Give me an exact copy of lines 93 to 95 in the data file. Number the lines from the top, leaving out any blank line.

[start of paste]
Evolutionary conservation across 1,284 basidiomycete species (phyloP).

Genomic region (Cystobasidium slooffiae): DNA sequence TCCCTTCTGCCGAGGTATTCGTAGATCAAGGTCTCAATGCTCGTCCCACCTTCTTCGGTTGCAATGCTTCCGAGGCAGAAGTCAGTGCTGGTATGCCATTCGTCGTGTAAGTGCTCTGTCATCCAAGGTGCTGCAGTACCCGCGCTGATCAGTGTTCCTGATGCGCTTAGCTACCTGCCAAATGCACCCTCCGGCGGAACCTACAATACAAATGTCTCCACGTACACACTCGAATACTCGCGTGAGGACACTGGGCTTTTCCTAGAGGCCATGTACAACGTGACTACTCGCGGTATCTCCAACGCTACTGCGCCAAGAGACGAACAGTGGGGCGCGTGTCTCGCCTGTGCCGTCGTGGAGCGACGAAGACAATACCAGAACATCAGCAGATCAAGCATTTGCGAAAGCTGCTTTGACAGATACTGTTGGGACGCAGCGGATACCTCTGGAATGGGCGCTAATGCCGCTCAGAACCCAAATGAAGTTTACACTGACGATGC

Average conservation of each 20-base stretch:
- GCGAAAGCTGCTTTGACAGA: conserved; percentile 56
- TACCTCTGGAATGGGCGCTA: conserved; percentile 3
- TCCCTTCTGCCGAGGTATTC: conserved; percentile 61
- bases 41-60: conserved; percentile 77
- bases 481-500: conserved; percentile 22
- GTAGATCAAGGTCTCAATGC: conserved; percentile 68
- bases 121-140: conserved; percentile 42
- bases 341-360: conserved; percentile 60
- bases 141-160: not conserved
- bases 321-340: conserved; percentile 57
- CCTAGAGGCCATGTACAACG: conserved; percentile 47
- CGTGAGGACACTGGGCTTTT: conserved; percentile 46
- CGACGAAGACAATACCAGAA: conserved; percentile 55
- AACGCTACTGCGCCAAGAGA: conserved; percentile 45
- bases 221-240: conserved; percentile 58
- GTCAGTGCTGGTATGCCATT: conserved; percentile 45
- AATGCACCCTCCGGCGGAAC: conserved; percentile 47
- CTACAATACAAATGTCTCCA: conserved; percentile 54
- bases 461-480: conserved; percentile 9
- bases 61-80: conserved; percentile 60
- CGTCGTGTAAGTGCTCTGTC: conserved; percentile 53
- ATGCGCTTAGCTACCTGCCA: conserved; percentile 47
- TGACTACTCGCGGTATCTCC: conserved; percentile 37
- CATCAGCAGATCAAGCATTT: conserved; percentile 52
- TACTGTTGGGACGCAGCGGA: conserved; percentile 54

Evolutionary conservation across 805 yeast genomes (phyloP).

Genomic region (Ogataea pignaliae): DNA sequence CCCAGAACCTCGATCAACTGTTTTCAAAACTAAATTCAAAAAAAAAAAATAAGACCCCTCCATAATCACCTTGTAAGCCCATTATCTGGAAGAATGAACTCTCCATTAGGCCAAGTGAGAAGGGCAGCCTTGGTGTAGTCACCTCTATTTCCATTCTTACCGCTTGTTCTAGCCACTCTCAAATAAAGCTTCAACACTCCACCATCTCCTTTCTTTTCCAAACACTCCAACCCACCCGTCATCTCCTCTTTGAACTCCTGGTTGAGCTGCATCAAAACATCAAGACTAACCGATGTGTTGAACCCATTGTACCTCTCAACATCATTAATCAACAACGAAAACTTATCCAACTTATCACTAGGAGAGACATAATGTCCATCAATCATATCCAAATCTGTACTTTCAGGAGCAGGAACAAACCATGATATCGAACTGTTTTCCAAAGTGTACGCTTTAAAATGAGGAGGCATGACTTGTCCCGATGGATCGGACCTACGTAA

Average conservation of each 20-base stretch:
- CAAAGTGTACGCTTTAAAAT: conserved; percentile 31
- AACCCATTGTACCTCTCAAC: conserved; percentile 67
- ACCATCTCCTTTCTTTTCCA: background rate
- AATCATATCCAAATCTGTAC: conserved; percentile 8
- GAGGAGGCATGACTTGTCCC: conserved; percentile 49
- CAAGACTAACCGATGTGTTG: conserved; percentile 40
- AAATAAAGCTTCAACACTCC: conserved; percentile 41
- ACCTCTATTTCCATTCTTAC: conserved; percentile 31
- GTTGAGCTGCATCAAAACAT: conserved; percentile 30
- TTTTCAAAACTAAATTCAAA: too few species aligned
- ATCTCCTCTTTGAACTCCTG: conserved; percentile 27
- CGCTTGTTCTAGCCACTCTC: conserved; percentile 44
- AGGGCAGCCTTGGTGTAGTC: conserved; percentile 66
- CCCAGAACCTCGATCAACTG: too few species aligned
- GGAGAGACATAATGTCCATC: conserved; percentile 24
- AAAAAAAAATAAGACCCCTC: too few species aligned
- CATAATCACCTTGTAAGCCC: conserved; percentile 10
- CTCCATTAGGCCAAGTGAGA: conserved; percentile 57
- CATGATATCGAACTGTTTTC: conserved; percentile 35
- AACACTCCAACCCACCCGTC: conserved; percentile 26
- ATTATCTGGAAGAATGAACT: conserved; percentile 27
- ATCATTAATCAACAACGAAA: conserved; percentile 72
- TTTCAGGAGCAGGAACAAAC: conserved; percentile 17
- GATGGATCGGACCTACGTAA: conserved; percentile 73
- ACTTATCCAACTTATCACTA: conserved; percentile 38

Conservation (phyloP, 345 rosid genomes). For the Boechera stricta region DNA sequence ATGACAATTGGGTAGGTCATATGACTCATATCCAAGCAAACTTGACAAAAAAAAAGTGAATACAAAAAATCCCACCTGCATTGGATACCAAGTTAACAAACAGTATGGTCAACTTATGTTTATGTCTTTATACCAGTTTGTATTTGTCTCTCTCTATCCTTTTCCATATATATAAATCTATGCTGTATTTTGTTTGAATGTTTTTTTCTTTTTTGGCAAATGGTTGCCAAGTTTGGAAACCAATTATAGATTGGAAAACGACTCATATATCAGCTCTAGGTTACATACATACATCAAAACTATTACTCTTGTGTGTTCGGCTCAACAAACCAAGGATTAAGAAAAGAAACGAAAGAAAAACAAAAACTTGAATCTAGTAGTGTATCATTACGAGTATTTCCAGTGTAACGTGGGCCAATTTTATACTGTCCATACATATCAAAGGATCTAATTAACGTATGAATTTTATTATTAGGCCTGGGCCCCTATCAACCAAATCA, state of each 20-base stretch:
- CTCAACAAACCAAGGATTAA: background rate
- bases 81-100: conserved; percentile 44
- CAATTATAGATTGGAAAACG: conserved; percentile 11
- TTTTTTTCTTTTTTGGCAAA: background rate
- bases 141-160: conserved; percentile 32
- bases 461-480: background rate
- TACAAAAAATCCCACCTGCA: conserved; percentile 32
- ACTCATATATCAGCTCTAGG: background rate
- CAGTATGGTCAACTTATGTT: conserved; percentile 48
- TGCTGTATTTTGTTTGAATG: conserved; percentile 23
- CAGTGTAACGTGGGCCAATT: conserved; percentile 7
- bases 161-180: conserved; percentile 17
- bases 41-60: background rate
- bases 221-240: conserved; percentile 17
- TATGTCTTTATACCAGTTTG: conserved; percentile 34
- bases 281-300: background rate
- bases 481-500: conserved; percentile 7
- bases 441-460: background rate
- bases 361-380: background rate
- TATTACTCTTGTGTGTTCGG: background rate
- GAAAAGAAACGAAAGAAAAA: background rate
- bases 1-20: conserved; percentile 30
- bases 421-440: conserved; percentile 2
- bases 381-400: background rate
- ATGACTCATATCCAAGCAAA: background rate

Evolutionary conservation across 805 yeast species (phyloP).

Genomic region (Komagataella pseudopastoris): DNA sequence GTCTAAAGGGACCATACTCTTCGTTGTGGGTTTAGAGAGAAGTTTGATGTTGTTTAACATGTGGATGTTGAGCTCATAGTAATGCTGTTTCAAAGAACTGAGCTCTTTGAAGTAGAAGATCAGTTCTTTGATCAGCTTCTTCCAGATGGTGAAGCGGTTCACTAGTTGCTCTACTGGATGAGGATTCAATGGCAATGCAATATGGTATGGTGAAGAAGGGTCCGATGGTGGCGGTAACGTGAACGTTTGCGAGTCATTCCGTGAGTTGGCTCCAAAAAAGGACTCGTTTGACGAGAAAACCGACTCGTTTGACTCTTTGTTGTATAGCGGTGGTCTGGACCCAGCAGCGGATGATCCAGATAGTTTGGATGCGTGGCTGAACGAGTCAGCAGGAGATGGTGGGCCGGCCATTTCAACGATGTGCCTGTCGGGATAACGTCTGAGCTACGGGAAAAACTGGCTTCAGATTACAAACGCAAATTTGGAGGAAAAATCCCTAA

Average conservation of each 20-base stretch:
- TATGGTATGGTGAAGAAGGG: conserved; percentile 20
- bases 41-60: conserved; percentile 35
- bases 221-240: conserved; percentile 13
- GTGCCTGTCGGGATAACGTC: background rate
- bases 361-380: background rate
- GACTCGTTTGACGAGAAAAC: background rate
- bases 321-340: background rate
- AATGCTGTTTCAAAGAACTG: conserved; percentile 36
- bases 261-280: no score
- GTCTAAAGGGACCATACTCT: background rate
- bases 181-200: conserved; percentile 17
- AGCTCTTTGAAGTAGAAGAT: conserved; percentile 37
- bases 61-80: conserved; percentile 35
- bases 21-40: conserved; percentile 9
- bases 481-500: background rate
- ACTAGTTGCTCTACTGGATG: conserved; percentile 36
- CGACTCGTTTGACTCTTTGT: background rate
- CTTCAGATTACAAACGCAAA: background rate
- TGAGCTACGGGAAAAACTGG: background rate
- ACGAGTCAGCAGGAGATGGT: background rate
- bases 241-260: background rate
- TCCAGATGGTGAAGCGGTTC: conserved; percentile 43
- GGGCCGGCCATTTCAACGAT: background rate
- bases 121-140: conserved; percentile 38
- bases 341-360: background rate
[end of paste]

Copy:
- AATGCTGTTTCAAAGAACTG: conserved; percentile 36
- bases 261-280: no score
- GTCTAAAGGGACCATACTCT: background rate